The first poll that doesn’t have Arlen Specter in the lead in the Pennsylvania Democratic Senate primary race is out today. The daily tracking poll by Muhlenberg College shows him tied with Joe Sestak.
Perhaps the Swift Boat ad has turned off voters. Or it might be that Sestak’s own devastating ad (reminding Democratic voters that George W. Bush declared, with Specter at his side in the 2004 Senate race, “I can count on this man”) has sunk in. And frankly, Specter is the quintessential Washington insider — there for decades, finger to the wind — who voters are none too enamored of these days.
Should Sestak prevail in the primary, it will set up quite a battle with Pat Toomey. Domestic issues will surely dominate. But here’s a race in which the left’s foreign-policy stance will clearly be on display. You may recall that Sestak was one of the 54 congressmen to sign the J Street–inspired Gaza letter. J Street supported Sestak and cooed about his foreign-policy stances:
He brings this philosophy into his work on American foreign policy and has insisted that at the time of the invasion of Iraq, the United States “should have simultaneously pursued a regional diplomatic offensive against what is the real clear and present danger in the region: the Israeli-Palestinian conflict and the lack of democratic institutions in the region.” … Crucially, Congressman Sestak believes that the United States needs to pursue a “diplomatic surge” with Iran. He argues that Iran is strongly disinterested in having a chaotic Iraq located next-door and that as such, an American withdrawal can be used to create diplomatic leverage with Iran.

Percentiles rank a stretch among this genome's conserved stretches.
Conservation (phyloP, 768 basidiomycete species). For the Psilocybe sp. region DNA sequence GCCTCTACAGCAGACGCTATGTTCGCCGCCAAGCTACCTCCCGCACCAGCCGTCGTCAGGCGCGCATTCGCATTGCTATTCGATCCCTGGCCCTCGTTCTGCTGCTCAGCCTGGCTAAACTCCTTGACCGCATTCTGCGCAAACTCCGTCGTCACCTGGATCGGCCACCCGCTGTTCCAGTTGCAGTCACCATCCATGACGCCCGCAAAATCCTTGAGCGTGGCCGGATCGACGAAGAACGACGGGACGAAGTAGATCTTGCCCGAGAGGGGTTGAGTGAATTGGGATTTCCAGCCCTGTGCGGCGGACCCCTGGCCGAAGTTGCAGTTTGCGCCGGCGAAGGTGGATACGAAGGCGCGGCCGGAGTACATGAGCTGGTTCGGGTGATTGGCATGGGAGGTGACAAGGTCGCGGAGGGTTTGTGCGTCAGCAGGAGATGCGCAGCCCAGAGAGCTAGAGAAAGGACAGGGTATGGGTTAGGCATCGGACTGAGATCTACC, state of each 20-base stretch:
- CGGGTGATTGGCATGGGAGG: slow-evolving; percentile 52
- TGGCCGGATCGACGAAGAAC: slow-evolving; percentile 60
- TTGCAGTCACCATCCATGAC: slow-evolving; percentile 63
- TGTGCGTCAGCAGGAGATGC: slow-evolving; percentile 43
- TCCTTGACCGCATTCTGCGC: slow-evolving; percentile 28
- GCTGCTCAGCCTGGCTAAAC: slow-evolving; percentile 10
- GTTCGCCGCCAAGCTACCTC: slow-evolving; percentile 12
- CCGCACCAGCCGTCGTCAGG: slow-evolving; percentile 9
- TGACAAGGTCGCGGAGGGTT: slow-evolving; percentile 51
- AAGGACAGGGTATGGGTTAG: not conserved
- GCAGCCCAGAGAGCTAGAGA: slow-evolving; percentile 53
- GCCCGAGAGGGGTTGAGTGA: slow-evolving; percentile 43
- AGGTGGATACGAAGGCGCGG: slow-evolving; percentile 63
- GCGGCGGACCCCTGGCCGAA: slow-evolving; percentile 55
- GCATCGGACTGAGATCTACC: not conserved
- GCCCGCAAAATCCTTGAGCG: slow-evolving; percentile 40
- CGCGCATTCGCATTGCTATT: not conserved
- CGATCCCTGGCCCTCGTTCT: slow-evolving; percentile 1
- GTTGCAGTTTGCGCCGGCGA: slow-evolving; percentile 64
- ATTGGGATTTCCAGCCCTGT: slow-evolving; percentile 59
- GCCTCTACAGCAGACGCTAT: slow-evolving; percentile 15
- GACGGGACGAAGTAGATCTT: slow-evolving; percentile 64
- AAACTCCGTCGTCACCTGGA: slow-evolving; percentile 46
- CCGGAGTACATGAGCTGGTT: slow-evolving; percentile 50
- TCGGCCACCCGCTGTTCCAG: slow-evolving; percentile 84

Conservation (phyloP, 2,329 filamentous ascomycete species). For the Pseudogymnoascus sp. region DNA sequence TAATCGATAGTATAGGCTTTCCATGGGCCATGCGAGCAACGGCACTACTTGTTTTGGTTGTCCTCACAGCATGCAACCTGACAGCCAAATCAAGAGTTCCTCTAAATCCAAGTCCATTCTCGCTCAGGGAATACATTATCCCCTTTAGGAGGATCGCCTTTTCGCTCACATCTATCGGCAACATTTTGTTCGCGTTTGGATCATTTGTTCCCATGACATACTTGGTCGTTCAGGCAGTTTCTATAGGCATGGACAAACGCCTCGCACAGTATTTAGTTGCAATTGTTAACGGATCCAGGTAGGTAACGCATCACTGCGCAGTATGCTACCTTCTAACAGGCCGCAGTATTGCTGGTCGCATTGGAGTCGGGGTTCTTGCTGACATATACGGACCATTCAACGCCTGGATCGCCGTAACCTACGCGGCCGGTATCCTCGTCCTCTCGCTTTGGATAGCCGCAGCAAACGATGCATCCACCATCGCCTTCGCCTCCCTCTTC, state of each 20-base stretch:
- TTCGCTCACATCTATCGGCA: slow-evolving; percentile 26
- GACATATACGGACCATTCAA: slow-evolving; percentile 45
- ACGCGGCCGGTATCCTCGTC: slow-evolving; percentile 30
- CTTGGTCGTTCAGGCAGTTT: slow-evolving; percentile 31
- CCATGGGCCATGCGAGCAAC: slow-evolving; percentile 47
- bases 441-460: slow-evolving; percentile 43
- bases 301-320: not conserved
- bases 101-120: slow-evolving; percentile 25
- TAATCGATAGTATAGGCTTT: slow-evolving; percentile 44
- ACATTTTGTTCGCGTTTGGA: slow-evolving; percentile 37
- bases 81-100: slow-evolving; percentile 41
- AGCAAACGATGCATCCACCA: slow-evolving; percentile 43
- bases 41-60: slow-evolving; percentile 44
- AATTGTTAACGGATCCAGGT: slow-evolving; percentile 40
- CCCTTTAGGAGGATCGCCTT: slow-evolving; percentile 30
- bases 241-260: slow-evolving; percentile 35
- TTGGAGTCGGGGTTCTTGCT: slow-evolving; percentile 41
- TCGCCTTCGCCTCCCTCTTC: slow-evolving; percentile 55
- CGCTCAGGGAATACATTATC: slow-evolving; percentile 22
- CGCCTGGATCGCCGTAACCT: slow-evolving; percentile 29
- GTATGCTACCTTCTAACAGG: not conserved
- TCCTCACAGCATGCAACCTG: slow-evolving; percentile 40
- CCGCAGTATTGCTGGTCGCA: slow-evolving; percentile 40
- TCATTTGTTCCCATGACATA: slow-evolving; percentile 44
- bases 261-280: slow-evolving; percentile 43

How’s that diplomatic surge working out? If Sestak slays Specter, many Republicans will cheer that the man who gives opportunism a bad name will finally gave gotten his due. However, for supporters of Israel, there could hardly be a worse addition to the U.S. Senate than the congressman from J Street.